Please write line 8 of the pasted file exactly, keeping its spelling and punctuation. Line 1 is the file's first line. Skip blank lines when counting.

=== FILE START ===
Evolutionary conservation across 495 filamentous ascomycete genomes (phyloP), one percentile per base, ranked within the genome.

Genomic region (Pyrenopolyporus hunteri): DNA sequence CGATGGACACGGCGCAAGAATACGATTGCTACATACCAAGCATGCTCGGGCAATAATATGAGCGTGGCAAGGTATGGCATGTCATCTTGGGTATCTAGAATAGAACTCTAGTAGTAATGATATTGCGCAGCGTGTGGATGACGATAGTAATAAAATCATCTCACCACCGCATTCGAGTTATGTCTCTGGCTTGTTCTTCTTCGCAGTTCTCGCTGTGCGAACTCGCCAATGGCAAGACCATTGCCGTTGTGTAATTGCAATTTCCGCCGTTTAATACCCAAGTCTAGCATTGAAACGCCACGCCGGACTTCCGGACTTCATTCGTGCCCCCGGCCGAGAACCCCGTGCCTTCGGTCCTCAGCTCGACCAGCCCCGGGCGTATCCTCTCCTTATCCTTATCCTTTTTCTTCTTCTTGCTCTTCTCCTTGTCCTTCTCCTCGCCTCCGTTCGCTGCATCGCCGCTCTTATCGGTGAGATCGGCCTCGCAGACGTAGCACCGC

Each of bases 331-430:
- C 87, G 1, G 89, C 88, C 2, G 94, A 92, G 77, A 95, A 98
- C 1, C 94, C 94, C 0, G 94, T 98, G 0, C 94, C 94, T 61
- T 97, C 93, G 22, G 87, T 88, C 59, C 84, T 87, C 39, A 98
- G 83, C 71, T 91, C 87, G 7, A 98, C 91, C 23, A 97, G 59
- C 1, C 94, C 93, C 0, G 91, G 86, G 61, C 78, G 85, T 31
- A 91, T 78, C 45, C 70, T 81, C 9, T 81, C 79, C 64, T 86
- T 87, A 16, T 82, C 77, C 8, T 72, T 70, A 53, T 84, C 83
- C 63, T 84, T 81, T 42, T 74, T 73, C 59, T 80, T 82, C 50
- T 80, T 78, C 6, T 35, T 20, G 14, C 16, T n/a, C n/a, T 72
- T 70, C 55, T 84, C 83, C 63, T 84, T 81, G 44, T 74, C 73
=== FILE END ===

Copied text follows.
- C 1, C 94, C 93, C 0, G 91, G 86, G 61, C 78, G 85, T 31